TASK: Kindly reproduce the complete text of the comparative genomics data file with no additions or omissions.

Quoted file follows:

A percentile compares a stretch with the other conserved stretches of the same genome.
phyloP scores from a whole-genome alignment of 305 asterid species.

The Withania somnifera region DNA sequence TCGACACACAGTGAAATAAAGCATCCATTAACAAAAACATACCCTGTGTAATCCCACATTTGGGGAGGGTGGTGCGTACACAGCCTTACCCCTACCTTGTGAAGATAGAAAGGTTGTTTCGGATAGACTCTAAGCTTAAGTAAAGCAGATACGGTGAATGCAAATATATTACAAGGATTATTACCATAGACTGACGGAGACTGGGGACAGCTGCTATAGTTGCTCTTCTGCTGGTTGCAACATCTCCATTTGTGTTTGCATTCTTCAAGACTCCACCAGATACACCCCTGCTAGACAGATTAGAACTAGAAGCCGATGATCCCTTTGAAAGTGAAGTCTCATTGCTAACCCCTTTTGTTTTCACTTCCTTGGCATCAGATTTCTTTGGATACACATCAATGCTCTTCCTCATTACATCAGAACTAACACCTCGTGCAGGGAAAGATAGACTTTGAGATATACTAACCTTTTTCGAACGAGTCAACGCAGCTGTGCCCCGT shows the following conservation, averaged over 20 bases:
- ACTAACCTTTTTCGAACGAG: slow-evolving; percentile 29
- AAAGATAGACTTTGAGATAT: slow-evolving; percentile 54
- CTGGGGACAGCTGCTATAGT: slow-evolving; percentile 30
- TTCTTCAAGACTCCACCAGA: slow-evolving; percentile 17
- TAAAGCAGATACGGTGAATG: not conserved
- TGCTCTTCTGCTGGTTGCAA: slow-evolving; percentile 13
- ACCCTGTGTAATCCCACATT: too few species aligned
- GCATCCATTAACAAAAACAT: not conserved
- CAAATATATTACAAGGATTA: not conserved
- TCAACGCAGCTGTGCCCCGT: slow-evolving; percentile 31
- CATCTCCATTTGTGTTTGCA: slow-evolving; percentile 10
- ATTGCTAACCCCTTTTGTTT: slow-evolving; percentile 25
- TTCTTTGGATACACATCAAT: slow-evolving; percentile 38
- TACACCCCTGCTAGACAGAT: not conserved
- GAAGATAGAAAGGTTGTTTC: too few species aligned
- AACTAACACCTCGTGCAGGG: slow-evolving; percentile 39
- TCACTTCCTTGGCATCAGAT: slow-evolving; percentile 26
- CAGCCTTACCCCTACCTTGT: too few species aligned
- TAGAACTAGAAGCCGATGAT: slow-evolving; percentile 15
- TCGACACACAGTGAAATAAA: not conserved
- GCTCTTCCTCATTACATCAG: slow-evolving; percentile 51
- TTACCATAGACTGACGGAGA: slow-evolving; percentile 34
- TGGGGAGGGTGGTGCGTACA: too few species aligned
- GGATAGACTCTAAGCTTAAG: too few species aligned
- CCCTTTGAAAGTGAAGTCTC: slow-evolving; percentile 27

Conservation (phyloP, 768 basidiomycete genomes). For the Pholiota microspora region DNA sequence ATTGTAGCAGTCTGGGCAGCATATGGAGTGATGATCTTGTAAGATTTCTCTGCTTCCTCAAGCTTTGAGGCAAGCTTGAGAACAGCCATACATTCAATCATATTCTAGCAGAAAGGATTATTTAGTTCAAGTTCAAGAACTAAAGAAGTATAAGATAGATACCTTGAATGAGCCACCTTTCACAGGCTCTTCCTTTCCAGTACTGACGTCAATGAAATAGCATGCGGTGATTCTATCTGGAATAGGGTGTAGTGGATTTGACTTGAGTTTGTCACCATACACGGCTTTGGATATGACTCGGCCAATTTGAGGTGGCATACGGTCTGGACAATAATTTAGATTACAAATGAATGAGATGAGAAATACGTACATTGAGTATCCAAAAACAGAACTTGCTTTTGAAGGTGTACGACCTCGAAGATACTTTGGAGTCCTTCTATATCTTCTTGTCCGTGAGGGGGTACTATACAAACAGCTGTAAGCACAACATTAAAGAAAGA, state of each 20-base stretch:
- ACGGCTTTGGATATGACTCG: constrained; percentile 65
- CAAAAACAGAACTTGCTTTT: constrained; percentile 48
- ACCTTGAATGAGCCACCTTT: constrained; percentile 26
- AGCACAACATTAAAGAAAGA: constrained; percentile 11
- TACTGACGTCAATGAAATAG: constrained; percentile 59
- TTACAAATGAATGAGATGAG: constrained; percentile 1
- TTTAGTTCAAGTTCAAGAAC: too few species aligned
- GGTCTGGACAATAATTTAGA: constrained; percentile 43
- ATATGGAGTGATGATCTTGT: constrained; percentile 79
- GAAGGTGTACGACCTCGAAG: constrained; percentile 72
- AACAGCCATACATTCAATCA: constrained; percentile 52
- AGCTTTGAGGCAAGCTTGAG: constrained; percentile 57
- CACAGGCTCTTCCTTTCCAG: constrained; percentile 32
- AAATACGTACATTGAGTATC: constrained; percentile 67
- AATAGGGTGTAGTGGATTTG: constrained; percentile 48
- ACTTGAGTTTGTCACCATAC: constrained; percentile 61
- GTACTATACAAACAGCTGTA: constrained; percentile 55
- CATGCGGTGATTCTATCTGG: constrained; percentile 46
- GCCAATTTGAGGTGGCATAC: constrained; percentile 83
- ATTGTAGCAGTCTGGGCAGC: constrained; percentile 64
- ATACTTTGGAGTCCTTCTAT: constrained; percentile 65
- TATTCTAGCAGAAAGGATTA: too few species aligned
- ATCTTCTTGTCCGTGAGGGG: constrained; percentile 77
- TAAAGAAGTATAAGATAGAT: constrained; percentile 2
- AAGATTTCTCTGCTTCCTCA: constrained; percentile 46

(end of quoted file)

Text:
A percentile compares a stretch with the other conserved stretches of the same genome.
phyloP scores from a whole-genome alignment of 305 asterid species.

The Withania somnifera region DNA sequence TCGACACACAGTGAAATAAAGCATCCATTAACAAAAACATACCCTGTGTAATCCCACATTTGGGGAGGGTGGTGCGTACACAGCCTTACCCCTACCTTGTGAAGATAGAAAGGTTGTTTCGGATAGACTCTAAGCTTAAGTAAAGCAGATACGGTGAATGCAAATATATTACAAGGATTATTACCATAGACTGACGGAGACTGGGGACAGCTGCTATAGTTGCTCTTCTGCTGGTTGCAACATCTCCATTTGTGTTTGCATTCTTCAAGACTCCACCAGATACACCCCTGCTAGACAGATTAGAACTAGAAGCCGATGATCCCTTTGAAAGTGAAGTCTCATTGCTAACCCCTTTTGTTTTCACTTCCTTGGCATCAGATTTCTTTGGATACACATCAATGCTCTTCCTCATTACATCAGAACTAACACCTCGTGCAGGGAAAGATAGACTTTGAGATATACTAACCTTTTTCGAACGAGTCAACGCAGCTGTGCCCCGT shows the following conservation, averaged over 20 bases:
- ACTAACCTTTTTCGAACGAG: slow-evolving; percentile 29
- AAAGATAGACTTTGAGATAT: slow-evolving; percentile 54
- CTGGGGACAGCTGCTATAGT: slow-evolving; percentile 30
- TTCTTCAAGACTCCACCAGA: slow-evolving; percentile 17
- TAAAGCAGATACGGTGAATG: not conserved
- TGCTCTTCTGCTGGTTGCAA: slow-evolving; percentile 13
- ACCCTGTGTAATCCCACATT: too few species aligned
- GCATCCATTAACAAAAACAT: not conserved
- CAAATATATTACAAGGATTA: not conserved
- TCAACGCAGCTGTGCCCCGT: slow-evolving; percentile 31
- CATCTCCATTTGTGTTTGCA: slow-evolving; percentile 10
- ATTGCTAACCCCTTTTGTTT: slow-evolving; percentile 25
- TTCTTTGGATACACATCAAT: slow-evolving; percentile 38
- TACACCCCTGCTAGACAGAT: not conserved
- GAAGATAGAAAGGTTGTTTC: too few species aligned
- AACTAACACCTCGTGCAGGG: slow-evolving; percentile 39
- TCACTTCCTTGGCATCAGAT: slow-evolving; percentile 26
- CAGCCTTACCCCTACCTTGT: too few species aligned
- TAGAACTAGAAGCCGATGAT: slow-evolving; percentile 15
- TCGACACACAGTGAAATAAA: not conserved
- GCTCTTCCTCATTACATCAG: slow-evolving; percentile 51
- TTACCATAGACTGACGGAGA: slow-evolving; percentile 34
- TGGGGAGGGTGGTGCGTACA: too few species aligned
- GGATAGACTCTAAGCTTAAG: too few species aligned
- CCCTTTGAAAGTGAAGTCTC: slow-evolving; percentile 27

Conservation (phyloP, 768 basidiomycete genomes). For the Pholiota microspora region DNA sequence ATTGTAGCAGTCTGGGCAGCATATGGAGTGATGATCTTGTAAGATTTCTCTGCTTCCTCAAGCTTTGAGGCAAGCTTGAGAACAGCCATACATTCAATCATATTCTAGCAGAAAGGATTATTTAGTTCAAGTTCAAGAACTAAAGAAGTATAAGATAGATACCTTGAATGAGCCACCTTTCACAGGCTCTTCCTTTCCAGTACTGACGTCAATGAAATAGCATGCGGTGATTCTATCTGGAATAGGGTGTAGTGGATTTGACTTGAGTTTGTCACCATACACGGCTTTGGATATGACTCGGCCAATTTGAGGTGGCATACGGTCTGGACAATAATTTAGATTACAAATGAATGAGATGAGAAATACGTACATTGAGTATCCAAAAACAGAACTTGCTTTTGAAGGTGTACGACCTCGAAGATACTTTGGAGTCCTTCTATATCTTCTTGTCCGTGAGGGGGTACTATACAAACAGCTGTAAGCACAACATTAAAGAAAGA, state of each 20-base stretch:
- ACGGCTTTGGATATGACTCG: constrained; percentile 65
- CAAAAACAGAACTTGCTTTT: constrained; percentile 48
- ACCTTGAATGAGCCACCTTT: constrained; percentile 26
- AGCACAACATTAAAGAAAGA: constrained; percentile 11
- TACTGACGTCAATGAAATAG: constrained; percentile 59
- TTACAAATGAATGAGATGAG: constrained; percentile 1
- TTTAGTTCAAGTTCAAGAAC: too few species aligned
- GGTCTGGACAATAATTTAGA: constrained; percentile 43
- ATATGGAGTGATGATCTTGT: constrained; percentile 79
- GAAGGTGTACGACCTCGAAG: constrained; percentile 72
- AACAGCCATACATTCAATCA: constrained; percentile 52
- AGCTTTGAGGCAAGCTTGAG: constrained; percentile 57
- CACAGGCTCTTCCTTTCCAG: constrained; percentile 32
- AAATACGTACATTGAGTATC: constrained; percentile 67
- AATAGGGTGTAGTGGATTTG: constrained; percentile 48
- ACTTGAGTTTGTCACCATAC: constrained; percentile 61
- GTACTATACAAACAGCTGTA: constrained; percentile 55
- CATGCGGTGATTCTATCTGG: constrained; percentile 46
- GCCAATTTGAGGTGGCATAC: constrained; percentile 83
- ATTGTAGCAGTCTGGGCAGC: constrained; percentile 64
- ATACTTTGGAGTCCTTCTAT: constrained; percentile 65
- TATTCTAGCAGAAAGGATTA: too few species aligned
- ATCTTCTTGTCCGTGAGGGG: constrained; percentile 77
- TAAAGAAGTATAAGATAGAT: constrained; percentile 2
- AAGATTTCTCTGCTTCCTCA: constrained; percentile 46